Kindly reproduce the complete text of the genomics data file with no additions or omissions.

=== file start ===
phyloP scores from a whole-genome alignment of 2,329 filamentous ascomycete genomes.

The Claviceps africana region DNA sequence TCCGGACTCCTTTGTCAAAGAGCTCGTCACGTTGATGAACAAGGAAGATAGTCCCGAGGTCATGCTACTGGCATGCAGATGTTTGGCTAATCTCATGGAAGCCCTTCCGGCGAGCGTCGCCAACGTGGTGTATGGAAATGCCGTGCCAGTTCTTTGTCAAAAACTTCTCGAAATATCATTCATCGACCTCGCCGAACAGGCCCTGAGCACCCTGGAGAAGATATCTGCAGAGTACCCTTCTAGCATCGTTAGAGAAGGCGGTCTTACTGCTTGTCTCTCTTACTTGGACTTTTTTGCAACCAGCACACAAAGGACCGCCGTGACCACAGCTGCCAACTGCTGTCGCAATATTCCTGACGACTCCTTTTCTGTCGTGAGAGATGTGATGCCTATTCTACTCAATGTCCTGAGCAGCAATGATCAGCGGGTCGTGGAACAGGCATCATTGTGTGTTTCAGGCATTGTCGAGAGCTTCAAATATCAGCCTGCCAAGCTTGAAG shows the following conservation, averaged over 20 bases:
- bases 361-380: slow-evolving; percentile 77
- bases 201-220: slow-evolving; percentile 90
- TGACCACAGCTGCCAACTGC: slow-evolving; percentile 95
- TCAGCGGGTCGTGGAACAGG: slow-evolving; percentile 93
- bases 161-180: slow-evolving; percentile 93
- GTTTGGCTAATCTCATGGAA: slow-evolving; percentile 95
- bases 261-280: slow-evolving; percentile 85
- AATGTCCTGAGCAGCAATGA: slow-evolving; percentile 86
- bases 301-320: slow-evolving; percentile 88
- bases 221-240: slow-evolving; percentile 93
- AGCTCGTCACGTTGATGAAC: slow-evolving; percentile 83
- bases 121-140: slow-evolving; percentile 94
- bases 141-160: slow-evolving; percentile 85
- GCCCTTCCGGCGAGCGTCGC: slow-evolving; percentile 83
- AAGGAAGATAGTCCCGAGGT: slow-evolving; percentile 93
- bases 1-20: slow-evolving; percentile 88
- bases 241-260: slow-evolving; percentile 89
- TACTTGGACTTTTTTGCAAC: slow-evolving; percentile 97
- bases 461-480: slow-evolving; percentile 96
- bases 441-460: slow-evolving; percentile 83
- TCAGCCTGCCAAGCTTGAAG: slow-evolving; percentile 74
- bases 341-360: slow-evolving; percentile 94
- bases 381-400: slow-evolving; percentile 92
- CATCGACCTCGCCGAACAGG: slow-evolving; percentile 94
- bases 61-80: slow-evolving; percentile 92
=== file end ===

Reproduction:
phyloP scores from a whole-genome alignment of 2,329 filamentous ascomycete genomes.

The Claviceps africana region DNA sequence TCCGGACTCCTTTGTCAAAGAGCTCGTCACGTTGATGAACAAGGAAGATAGTCCCGAGGTCATGCTACTGGCATGCAGATGTTTGGCTAATCTCATGGAAGCCCTTCCGGCGAGCGTCGCCAACGTGGTGTATGGAAATGCCGTGCCAGTTCTTTGTCAAAAACTTCTCGAAATATCATTCATCGACCTCGCCGAACAGGCCCTGAGCACCCTGGAGAAGATATCTGCAGAGTACCCTTCTAGCATCGTTAGAGAAGGCGGTCTTACTGCTTGTCTCTCTTACTTGGACTTTTTTGCAACCAGCACACAAAGGACCGCCGTGACCACAGCTGCCAACTGCTGTCGCAATATTCCTGACGACTCCTTTTCTGTCGTGAGAGATGTGATGCCTATTCTACTCAATGTCCTGAGCAGCAATGATCAGCGGGTCGTGGAACAGGCATCATTGTGTGTTTCAGGCATTGTCGAGAGCTTCAAATATCAGCCTGCCAAGCTTGAAG shows the following conservation, averaged over 20 bases:
- bases 361-380: slow-evolving; percentile 77
- bases 201-220: slow-evolving; percentile 90
- TGACCACAGCTGCCAACTGC: slow-evolving; percentile 95
- TCAGCGGGTCGTGGAACAGG: slow-evolving; percentile 93
- bases 161-180: slow-evolving; percentile 93
- GTTTGGCTAATCTCATGGAA: slow-evolving; percentile 95
- bases 261-280: slow-evolving; percentile 85
- AATGTCCTGAGCAGCAATGA: slow-evolving; percentile 86
- bases 301-320: slow-evolving; percentile 88
- bases 221-240: slow-evolving; percentile 93
- AGCTCGTCACGTTGATGAAC: slow-evolving; percentile 83
- bases 121-140: slow-evolving; percentile 94
- bases 141-160: slow-evolving; percentile 85
- GCCCTTCCGGCGAGCGTCGC: slow-evolving; percentile 83
- AAGGAAGATAGTCCCGAGGT: slow-evolving; percentile 93
- bases 1-20: slow-evolving; percentile 88
- bases 241-260: slow-evolving; percentile 89
- TACTTGGACTTTTTTGCAAC: slow-evolving; percentile 97
- bases 461-480: slow-evolving; percentile 96
- bases 441-460: slow-evolving; percentile 83
- TCAGCCTGCCAAGCTTGAAG: slow-evolving; percentile 74
- bases 341-360: slow-evolving; percentile 94
- bases 381-400: slow-evolving; percentile 92
- CATCGACCTCGCCGAACAGG: slow-evolving; percentile 94
- bases 61-80: slow-evolving; percentile 92